• Guidelines: Standards that help us coordinate better as an organization that are not technically enforceable by anything, except by how ANT  votes. For example, if there is a guideline to include team member backgrounds and relevant experience in each funding proposal, ANT could theoretically only vote "yes" for proposals that include the description. However, there's no one chasing the proposal writer around saying, "You need to include this or else your proposal is void!" If the majority of ANT don't care if the proposer followed the proposal guidline, then it doesn't matter. Because ANT is at the center. (I'm going to keep drilling that in because it really did take me months to wrap my head around.)

  • Practices: Ways of working that spread to other teams, such as meeting styles, compensation standards, and anything part of an organization's operating system. Practices are not enforced, rather the best ones are spread throughout the organization when a successful one catches on.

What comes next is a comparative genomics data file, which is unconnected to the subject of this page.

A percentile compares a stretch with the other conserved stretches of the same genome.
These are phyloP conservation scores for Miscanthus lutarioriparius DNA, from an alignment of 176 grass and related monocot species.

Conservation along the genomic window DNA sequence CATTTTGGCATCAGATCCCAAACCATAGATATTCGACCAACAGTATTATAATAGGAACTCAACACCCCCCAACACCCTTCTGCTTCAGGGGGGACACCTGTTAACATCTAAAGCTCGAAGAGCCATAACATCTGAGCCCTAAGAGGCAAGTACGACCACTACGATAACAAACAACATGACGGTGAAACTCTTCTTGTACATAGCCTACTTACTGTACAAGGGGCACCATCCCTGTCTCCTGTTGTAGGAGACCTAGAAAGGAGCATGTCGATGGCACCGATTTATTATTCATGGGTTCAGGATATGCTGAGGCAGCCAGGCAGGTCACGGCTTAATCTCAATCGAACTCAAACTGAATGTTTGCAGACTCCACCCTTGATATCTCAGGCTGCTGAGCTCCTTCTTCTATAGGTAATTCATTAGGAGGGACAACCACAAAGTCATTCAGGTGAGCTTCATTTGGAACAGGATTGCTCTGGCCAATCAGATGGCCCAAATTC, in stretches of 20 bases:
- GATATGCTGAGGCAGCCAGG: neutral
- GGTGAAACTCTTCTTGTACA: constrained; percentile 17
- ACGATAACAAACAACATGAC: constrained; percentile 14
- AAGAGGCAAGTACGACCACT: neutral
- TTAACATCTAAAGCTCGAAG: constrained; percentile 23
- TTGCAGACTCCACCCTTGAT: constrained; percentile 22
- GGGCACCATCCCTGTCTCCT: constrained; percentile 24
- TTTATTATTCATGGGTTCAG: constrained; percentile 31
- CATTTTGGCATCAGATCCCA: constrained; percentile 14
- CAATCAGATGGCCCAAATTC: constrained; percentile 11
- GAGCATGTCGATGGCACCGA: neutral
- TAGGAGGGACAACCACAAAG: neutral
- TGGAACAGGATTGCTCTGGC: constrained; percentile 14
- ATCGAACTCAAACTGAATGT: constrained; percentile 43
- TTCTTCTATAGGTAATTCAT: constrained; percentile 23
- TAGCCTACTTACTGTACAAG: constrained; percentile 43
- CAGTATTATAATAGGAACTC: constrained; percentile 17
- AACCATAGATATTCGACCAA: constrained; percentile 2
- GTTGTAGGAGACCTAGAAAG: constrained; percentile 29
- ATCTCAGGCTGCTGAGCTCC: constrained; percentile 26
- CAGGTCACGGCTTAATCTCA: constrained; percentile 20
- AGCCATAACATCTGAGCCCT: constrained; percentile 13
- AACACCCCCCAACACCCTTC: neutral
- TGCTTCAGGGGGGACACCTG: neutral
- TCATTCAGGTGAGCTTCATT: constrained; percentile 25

We stacked it up into a layer cake or triangle, like this:

Layers of Aragon DAO design
Layers of Aragon DAO design

More simply, you can break the design into what's at the center vs. what's pushed to the edges. ANT is at the center, and everything in dark blue is tied directly to ANT, restricting its action (for example, 1 ANT cannot pass a proposal, you need at least a certain percentage of the network). The black text in the light blue outer circle is everything that's pushed to the edges.

ANT is placed at the center, and the Rules in the center govern ANT. Everything else is not technically enforceable.
ANT is placed at the center, and the Rules in the center govern ANT. Everything else is not technically enforceable.

Or even more simply, like this:

And suddenly, we've arrived here:

"DAOs == automation at the center, humans at the edges."